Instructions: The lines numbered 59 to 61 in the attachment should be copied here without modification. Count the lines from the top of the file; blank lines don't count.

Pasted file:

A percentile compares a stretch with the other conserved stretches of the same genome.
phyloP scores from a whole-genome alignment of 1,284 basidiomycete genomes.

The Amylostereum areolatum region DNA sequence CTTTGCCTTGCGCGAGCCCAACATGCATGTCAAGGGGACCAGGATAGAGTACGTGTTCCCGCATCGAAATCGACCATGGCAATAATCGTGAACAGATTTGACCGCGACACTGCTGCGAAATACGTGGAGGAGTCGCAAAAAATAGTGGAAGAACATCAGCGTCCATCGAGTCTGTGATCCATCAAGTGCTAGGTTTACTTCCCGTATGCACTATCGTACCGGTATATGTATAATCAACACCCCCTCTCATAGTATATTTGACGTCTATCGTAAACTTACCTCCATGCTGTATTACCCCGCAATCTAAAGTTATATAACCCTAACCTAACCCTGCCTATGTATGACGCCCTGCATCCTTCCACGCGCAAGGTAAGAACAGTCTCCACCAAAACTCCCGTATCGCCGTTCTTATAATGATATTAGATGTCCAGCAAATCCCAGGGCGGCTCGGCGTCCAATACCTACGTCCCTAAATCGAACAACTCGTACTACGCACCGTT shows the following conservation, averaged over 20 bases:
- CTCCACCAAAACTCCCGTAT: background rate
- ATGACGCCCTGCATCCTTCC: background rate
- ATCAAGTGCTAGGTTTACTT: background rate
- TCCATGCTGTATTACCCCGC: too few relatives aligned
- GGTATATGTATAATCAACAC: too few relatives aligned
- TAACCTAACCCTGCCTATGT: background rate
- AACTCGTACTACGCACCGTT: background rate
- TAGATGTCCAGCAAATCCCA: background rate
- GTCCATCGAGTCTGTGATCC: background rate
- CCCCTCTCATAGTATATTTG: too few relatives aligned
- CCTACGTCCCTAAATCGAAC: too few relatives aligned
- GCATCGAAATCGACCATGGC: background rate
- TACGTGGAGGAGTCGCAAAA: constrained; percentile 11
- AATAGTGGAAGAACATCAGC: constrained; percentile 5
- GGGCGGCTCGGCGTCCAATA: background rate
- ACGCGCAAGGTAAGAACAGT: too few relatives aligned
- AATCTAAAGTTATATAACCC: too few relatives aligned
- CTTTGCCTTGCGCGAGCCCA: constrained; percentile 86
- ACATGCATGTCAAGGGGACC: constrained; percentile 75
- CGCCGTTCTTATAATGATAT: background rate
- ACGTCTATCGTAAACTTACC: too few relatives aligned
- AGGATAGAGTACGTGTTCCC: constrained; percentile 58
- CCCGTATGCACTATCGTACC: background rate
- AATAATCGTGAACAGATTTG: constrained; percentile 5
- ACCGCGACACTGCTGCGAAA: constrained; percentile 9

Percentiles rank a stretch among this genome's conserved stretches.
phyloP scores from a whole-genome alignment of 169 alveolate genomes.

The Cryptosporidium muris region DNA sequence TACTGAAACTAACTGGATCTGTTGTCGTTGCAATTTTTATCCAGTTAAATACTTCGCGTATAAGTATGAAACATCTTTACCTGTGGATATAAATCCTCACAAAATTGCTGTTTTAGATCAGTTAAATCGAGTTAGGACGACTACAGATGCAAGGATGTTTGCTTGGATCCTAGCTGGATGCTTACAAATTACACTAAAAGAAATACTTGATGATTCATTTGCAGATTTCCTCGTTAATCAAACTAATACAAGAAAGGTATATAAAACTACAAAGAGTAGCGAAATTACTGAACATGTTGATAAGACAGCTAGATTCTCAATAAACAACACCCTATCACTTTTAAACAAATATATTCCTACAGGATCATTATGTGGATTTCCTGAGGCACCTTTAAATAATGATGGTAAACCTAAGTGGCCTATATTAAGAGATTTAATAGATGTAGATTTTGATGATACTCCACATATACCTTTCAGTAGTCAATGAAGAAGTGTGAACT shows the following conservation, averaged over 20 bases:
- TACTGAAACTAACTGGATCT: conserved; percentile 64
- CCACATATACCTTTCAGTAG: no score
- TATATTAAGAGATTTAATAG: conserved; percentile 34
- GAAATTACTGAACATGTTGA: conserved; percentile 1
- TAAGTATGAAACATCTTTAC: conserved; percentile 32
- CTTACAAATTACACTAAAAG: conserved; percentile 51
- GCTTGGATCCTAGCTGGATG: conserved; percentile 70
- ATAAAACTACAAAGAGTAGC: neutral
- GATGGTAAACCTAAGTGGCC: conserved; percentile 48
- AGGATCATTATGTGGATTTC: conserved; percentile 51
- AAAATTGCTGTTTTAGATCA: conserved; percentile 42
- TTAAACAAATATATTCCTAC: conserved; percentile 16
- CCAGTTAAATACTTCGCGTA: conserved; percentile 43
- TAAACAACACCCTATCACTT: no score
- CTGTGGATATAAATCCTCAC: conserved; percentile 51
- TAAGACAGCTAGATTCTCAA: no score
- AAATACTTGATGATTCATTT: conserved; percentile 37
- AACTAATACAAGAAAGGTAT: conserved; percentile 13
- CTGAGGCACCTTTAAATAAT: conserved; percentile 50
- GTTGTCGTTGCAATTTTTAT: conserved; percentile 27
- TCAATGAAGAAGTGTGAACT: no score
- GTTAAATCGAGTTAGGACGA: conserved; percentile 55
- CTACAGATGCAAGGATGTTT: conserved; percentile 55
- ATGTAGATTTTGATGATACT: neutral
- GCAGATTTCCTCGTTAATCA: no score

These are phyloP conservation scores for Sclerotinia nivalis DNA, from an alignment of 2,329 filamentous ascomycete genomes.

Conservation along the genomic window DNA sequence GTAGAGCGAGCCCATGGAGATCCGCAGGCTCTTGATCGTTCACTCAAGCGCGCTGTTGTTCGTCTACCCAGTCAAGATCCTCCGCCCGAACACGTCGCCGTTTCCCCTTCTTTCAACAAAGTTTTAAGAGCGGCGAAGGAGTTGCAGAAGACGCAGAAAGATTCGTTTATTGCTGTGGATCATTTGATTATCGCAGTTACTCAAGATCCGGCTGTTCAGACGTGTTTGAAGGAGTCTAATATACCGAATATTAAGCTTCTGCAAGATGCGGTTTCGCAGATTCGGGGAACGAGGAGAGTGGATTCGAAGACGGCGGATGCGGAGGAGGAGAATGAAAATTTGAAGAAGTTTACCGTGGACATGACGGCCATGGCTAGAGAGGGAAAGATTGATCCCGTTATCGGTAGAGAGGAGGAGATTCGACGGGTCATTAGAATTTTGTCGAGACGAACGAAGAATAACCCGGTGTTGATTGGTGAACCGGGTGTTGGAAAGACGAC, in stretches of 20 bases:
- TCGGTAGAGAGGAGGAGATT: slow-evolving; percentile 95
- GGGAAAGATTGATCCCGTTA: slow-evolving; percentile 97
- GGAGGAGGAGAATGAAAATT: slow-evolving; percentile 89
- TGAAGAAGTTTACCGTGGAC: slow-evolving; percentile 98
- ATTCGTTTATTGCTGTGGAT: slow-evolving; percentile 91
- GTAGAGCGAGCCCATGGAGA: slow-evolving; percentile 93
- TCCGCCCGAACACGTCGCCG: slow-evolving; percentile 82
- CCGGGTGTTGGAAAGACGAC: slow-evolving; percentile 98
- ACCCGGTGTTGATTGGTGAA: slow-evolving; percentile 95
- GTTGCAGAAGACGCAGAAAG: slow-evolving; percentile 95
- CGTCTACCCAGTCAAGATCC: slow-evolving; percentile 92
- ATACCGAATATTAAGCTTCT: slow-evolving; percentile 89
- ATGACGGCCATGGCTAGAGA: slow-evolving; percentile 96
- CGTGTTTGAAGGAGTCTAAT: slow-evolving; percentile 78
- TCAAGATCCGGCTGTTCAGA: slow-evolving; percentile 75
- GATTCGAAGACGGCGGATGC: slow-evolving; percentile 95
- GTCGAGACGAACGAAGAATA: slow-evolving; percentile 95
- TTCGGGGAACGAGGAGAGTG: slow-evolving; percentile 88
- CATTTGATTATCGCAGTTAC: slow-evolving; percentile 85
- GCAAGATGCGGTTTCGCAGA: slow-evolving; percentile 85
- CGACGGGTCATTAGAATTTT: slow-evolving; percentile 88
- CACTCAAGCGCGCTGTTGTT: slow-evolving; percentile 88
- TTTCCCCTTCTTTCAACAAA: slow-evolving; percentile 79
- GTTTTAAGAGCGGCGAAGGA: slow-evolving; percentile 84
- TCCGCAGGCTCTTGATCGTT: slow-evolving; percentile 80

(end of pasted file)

- TCGGTAGAGAGGAGGAGATT: slow-evolving; percentile 95
- GGGAAAGATTGATCCCGTTA: slow-evolving; percentile 97
- GGAGGAGGAGAATGAAAATT: slow-evolving; percentile 89